The bowl hopes of Mid-American Conference schools, including Bowling Green and Toledo, suffered a blow Friday when the NCAA ruled that Georgia Tech is eligible to play in a bowl this season.
Georgia Tech is 6-6 entering the ACC title game against Florida State today, and a loss would have made the Yellow Jackets 6-7 and bowl-ineligible based on criteria established by the NCAA in August after UCLA was forced into a similar circumstance a year ago.
Georgia Tech petitioned the NCAA for a "legislative relief waiver" based on the fact that it was forced to play in the league’s title game when Miami of Florida self-imposed a bowl ban. Had the Hurricanes not taken that route, the Yellow Jackets reasoned they would not have played in a 13th game and thus would have been bowl-eligible.
The NCAA agreed with that rationale, saying, "In consideration of the waiver request, staff noted that Georgia Tech finished the regular season with a 6-6 record, which would make the team bowl-eligible before being obligated to play in the conference championship game. This decision is consistent with the waiver provided to UCLA last year under similar conditions."
That certainly didn’t sit well with MAC commissioner Jon Steinbrecher.
"I am disappointed in the NCAA’s decision to issue a waiver," he said. "I could not disagree more with the rationale provided. One of the reasons for the development of the policy covering this matter was to clearly create a selection order to manage just this situation.
"These selection orders were developed with NCAA staff input and approved unanimously by the NCAA Board of Directors last July. To suggest that the NCAA staff or task force working on bowl policy did not contemplate such a circumstance, when this same situation occurred last year, is incorrect. The policy is clear and understandable.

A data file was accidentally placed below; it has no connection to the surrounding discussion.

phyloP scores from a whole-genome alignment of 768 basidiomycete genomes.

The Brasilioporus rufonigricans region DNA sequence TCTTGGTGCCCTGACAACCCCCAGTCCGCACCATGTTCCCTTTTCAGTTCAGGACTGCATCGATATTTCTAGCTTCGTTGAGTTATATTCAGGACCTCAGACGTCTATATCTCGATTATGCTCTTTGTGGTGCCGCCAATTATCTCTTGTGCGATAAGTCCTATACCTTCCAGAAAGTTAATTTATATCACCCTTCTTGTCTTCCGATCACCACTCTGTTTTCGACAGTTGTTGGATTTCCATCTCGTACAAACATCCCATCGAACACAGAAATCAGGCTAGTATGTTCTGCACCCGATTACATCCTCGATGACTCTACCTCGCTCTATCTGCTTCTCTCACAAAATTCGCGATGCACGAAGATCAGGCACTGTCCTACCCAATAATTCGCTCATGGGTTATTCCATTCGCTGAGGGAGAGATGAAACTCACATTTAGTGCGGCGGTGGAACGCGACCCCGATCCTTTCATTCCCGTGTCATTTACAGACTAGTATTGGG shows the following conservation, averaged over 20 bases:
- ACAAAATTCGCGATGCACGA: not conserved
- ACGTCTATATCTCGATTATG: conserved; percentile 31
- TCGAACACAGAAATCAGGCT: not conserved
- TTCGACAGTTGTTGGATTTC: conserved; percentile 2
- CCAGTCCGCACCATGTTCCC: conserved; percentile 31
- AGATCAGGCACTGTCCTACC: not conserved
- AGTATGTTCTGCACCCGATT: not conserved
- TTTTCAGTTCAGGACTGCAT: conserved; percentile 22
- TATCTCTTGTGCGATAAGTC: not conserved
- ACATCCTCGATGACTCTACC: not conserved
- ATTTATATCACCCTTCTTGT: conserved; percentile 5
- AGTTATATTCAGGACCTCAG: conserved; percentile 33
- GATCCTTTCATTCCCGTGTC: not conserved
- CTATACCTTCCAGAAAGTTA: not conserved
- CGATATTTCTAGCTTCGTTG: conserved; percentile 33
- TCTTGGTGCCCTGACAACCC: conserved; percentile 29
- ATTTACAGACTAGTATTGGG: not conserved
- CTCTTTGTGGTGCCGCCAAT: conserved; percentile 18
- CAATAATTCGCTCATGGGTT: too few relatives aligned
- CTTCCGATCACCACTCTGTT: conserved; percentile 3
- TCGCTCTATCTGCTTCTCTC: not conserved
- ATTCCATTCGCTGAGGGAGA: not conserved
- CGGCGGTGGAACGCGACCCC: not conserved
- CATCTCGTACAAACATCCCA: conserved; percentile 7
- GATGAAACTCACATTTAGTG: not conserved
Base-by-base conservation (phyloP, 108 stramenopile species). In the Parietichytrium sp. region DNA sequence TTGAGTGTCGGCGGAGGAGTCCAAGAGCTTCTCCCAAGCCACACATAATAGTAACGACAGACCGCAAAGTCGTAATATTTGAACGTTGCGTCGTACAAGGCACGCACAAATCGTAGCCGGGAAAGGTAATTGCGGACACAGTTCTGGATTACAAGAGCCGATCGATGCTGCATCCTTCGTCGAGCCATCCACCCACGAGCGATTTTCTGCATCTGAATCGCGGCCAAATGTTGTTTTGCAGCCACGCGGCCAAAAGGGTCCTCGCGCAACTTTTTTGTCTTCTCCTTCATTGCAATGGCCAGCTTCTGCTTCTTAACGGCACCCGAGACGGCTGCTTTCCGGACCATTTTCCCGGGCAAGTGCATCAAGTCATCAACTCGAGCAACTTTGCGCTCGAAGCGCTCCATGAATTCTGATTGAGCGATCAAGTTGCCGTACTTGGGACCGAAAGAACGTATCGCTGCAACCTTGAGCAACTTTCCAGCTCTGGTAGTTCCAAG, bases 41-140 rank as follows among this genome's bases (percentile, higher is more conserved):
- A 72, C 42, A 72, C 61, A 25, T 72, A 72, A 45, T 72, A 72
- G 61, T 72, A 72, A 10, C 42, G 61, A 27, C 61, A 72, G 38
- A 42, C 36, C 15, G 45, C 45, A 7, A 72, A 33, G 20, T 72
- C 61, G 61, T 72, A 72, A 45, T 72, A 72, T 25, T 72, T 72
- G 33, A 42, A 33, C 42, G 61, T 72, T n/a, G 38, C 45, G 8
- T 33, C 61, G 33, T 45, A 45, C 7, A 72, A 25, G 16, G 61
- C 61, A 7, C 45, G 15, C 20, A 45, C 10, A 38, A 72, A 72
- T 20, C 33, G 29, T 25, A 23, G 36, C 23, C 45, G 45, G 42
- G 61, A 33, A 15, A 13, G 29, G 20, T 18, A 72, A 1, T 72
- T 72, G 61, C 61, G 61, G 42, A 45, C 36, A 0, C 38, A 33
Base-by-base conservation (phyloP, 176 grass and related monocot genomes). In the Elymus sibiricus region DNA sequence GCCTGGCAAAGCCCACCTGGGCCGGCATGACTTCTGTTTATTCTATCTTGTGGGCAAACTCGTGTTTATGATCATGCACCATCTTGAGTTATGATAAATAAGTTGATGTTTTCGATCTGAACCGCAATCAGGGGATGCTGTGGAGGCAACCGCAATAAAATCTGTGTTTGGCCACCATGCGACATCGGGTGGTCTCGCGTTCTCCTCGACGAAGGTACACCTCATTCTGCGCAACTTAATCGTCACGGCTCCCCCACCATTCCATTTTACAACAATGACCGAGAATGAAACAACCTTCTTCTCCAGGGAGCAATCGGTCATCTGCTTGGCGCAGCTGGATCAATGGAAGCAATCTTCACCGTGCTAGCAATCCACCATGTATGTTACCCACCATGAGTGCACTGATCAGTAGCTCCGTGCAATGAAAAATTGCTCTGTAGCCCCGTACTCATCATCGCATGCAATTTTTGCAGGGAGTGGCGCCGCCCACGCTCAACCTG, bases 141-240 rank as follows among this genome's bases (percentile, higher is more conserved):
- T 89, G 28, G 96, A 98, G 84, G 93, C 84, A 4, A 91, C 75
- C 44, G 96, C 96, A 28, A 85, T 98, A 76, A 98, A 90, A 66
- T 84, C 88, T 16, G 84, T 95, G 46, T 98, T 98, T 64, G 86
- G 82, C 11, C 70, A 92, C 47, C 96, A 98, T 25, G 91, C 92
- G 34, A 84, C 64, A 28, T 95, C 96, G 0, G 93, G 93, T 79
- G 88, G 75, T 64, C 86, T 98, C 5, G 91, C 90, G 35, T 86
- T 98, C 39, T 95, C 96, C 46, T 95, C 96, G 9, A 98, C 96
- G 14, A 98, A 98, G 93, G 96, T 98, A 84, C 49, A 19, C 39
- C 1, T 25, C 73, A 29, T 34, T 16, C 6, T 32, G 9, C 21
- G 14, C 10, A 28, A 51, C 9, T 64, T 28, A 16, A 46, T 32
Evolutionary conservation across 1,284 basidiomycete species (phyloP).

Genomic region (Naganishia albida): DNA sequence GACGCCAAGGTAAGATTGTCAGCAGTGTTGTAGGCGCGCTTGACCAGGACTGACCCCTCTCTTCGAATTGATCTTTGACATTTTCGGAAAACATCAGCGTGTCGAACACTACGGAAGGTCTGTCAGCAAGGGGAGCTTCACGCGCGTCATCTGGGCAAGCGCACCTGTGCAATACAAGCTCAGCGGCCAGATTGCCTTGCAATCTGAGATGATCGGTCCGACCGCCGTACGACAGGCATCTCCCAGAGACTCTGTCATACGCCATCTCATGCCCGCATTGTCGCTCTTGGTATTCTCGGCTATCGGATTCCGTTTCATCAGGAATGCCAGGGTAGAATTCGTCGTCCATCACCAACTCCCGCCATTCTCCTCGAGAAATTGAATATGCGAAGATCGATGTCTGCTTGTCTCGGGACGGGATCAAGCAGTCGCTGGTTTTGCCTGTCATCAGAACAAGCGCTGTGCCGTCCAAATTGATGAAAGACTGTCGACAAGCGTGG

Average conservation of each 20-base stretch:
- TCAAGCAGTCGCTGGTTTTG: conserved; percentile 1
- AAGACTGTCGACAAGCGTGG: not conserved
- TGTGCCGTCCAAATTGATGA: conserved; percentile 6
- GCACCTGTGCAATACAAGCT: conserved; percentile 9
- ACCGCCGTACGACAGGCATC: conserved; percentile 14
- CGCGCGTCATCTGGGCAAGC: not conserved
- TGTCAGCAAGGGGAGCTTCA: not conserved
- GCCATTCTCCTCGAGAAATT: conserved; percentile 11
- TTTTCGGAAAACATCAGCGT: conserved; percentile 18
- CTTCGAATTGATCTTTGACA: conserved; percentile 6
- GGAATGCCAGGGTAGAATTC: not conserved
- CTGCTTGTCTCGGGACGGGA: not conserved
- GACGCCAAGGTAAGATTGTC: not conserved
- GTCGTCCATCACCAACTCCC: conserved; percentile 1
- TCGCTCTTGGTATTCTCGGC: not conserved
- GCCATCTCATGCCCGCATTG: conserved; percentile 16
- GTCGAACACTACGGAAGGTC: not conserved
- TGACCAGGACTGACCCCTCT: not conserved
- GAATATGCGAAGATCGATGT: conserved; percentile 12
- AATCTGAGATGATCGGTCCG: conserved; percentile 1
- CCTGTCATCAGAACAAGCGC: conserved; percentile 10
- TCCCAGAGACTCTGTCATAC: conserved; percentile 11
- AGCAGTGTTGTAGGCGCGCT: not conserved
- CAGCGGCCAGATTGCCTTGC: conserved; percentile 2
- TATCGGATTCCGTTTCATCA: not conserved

"What is lacking is the willingness to enforce NCAA policy, and that is regrettable. All the Mid-American Conference asks is that the rules that have been approved by the member institutions of the NCAA be enforced. That did not occur in this instance."
Georgia Tech’s admission to the bowl-eligible club alone probably isn’t enough to keep the Falcons or Rockets out of the bowl picture. There now are 71 teams bowl-eligible, and 6-6 Central Michigan is the school most likely to lose a potential bowl bid because of the maneuver.
There are two more Big East schools, Pittsburgh and Connecticut, who need only to win today to become bowl-eligible. That would put MAC and Sun Belt Conference schools in danger of losing a potential bowl bid.
Last year there were two schools, Ball State (6-6) and Western Kentucky (7-5) from the Sun Belt, who did not receive bowl bids despite being eligible. The previous year two MAC schools, an 8-4 Temple squad and Western Michigan (6-6), were denied bowl bids.
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Georgia Tech QB Tevin Washington and the Yellow Jackets won a petition with the NCAA in becoming bowl-eligible even if they lose to Miami today.
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